Reduced energy needs by total of ≈ 2,442,000 MWh (about a billion gallons of water equivalent)
So What is Duke Energy’s Role?
Be a Good Partner
 Remain a dues-paying, active member of the
Catawba-Wateree Water Management Group
 Help provide leadership and coordination
Implement the Water Supply Master Plan
 Pursue the identified initiatives
o
o
o
Water use for thermal plant replacements/additions
Quicker response in Low Inflow Protocol
Increase summer target elevations for selected
reservoirs
Projected Results
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Implementation of the Catawba-Wateree
Water Supply Master Plan extends the
River’s capacity to sustain growth
through 2100
Questions?
Complete Water Supply Master Plan Report is available at www.catawbawatereewmg.org
Reference
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Additional slides for further discussion
Thermal Power Cooling Technologies Used on the CW
Once-Through Cooling
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Used at Marshall, McGuire and Allen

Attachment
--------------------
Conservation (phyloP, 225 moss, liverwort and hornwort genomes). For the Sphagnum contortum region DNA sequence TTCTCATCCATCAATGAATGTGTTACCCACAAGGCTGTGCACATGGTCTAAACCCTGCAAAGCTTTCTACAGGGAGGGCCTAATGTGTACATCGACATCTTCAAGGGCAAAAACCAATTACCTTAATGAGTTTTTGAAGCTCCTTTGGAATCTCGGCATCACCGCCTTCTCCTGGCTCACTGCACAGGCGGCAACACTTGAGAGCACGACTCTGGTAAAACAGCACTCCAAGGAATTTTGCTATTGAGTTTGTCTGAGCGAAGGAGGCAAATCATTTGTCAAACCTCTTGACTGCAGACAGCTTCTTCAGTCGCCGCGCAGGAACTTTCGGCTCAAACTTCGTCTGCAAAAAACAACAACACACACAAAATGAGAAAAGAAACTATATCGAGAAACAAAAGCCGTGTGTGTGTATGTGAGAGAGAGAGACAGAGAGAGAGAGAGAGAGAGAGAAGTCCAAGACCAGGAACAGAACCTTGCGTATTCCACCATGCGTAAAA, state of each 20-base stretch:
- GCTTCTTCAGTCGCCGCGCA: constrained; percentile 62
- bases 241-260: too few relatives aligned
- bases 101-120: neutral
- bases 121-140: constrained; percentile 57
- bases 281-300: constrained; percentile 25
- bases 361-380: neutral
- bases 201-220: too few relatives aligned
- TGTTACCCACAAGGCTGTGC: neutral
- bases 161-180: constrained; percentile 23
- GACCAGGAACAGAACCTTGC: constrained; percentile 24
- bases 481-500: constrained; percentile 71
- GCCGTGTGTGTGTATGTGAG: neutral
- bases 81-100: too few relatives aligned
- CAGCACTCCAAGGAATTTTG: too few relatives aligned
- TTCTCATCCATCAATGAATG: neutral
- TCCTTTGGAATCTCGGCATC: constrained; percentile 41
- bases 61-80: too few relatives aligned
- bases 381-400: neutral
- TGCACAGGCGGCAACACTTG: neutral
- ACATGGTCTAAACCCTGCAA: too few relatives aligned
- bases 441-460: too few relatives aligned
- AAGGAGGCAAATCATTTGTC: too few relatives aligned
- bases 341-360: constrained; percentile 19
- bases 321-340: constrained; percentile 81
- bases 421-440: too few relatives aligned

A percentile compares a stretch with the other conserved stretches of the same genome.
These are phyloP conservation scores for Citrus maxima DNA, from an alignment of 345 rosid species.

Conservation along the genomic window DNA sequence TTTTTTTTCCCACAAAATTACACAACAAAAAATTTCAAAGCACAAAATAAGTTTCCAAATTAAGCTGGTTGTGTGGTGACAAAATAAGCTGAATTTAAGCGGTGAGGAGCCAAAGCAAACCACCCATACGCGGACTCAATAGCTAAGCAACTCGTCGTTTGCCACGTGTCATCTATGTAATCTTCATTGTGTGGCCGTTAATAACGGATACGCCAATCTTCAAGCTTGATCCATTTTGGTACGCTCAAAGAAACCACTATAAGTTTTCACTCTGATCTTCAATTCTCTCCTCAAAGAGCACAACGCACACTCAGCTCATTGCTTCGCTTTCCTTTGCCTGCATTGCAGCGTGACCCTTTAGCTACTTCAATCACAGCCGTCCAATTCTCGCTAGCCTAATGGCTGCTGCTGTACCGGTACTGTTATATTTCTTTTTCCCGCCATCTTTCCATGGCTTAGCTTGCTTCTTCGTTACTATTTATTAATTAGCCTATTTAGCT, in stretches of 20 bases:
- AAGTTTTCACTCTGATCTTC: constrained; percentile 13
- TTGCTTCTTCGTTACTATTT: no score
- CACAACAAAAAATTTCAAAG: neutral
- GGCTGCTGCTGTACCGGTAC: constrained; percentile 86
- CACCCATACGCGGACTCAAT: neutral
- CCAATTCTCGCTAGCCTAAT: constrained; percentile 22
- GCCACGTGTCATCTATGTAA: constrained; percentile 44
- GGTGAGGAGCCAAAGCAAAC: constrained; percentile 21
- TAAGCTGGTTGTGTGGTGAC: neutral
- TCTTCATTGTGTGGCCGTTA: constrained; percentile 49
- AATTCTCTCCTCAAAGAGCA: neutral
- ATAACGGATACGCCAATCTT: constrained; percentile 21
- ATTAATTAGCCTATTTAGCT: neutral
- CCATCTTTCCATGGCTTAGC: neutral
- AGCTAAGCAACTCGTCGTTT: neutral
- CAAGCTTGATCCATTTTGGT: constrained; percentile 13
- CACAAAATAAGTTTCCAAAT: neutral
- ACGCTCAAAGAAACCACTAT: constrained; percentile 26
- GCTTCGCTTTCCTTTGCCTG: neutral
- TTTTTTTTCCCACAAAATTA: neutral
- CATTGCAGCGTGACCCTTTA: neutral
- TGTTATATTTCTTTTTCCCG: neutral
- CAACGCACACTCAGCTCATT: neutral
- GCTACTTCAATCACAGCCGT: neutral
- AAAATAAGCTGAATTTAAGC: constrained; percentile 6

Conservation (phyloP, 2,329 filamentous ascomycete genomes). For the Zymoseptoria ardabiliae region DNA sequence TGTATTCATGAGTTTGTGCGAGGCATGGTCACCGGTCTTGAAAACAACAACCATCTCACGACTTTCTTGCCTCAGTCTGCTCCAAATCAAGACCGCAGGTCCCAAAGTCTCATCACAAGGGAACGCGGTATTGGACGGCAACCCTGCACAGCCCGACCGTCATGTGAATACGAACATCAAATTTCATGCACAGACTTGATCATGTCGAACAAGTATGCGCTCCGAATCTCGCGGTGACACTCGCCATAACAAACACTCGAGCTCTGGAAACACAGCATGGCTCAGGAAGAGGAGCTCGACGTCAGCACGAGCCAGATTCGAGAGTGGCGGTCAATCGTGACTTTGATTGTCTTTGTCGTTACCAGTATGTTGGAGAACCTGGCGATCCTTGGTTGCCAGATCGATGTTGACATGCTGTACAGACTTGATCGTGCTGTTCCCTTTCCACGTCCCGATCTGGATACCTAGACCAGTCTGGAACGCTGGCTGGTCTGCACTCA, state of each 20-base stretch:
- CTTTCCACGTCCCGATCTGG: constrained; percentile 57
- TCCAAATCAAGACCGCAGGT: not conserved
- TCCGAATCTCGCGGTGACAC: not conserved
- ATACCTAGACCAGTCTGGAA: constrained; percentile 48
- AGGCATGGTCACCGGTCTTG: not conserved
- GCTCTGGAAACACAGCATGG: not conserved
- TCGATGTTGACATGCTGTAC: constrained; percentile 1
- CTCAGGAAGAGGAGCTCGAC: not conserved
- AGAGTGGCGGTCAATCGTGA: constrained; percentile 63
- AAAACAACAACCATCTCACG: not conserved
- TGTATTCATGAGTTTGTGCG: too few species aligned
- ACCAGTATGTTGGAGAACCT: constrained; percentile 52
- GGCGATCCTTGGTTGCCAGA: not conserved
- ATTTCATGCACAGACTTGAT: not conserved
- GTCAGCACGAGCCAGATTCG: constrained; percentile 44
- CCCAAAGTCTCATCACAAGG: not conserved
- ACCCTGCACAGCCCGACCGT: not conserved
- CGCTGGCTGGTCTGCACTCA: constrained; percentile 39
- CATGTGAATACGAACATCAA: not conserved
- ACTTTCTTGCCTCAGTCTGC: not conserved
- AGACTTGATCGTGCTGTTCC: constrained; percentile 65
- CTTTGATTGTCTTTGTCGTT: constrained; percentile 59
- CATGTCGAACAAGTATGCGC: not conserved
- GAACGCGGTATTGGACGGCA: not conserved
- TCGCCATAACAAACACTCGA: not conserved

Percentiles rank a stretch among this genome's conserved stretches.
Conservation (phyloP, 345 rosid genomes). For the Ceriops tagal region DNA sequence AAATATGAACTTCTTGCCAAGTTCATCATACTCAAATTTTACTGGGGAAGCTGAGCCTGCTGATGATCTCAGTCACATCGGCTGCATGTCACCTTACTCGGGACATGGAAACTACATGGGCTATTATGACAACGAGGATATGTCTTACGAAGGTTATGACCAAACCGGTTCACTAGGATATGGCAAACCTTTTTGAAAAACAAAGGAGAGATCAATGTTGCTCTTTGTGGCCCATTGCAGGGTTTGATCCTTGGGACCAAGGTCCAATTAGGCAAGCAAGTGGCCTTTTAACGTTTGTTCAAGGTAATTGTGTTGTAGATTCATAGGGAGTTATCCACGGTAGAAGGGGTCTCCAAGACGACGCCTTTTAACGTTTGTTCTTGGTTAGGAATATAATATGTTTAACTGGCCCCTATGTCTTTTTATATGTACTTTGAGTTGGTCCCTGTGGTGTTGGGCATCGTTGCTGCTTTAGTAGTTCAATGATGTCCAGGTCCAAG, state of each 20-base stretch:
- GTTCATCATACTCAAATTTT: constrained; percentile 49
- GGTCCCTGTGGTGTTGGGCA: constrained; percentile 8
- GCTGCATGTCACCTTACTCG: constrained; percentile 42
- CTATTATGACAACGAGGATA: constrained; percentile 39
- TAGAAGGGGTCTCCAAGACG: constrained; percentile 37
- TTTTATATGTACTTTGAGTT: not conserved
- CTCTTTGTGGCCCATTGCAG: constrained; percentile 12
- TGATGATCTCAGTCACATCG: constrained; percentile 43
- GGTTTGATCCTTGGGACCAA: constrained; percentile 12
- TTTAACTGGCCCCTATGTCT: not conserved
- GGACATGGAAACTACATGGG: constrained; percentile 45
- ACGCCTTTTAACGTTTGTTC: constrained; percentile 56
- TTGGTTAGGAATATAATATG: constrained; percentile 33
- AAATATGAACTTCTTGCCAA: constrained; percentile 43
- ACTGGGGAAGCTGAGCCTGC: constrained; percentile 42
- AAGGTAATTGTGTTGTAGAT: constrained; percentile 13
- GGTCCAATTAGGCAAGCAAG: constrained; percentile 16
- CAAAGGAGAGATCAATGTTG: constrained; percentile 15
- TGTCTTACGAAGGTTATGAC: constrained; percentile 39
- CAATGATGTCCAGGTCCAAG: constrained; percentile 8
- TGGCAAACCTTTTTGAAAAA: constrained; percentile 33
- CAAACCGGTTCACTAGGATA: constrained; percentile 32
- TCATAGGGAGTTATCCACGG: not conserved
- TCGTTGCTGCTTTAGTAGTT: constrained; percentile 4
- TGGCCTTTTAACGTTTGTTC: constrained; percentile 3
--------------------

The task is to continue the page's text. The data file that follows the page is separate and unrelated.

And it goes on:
Steam Stations
Pros (compared to cooling towers)
o
o
o
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Much more water use efficient
Higher plant efficiency
Thermal refuge for fish in cold months
Cons (compared to cooling towers)
o
o
Heats up the lake (regulated by permit)
Higher risk to fish (impingement and
entrainment)
Thermal Power Cooling Technologies Used on the CW
Cooling Towers (aka Closed Loop Cooling)
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Used at Catawba Nuclear Station
Pros (compared to once-through cooling)
o
o
o
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Much lower gross water withdrawal rate
Negligible thermal impact to the lake
Reduced risk of impacting fish
Cons (compared to once-through cooling)
o
o
Consumes 30-40% more water per unit of
electricity produced
Lower plant efficiency
Factors Driving Future Thermal Power Cooling
Water Use
Growth
 Moving downriver - located water withdrawals
for some new plants further down the river
 Future electrical demand projected to double
system
in next 50 years
 Energy efficiency success
Research and Development
 Thermal power will be a key source
 CW lakes will support some portion of growth  Water Research Center, Cartersville, GA
 Technologies must be proven regionally viable,
Power Plant Retirements, Replacements and reliable and cost-effective at plant scale
 Cooling system modification at SCE&G’s
Additions
Wateree Steam Station does not reduce water
 Natural gas - most replacement and new
consumption
plants in WSMP are more water use efficient
(gas-fired combined cycle) than existing plants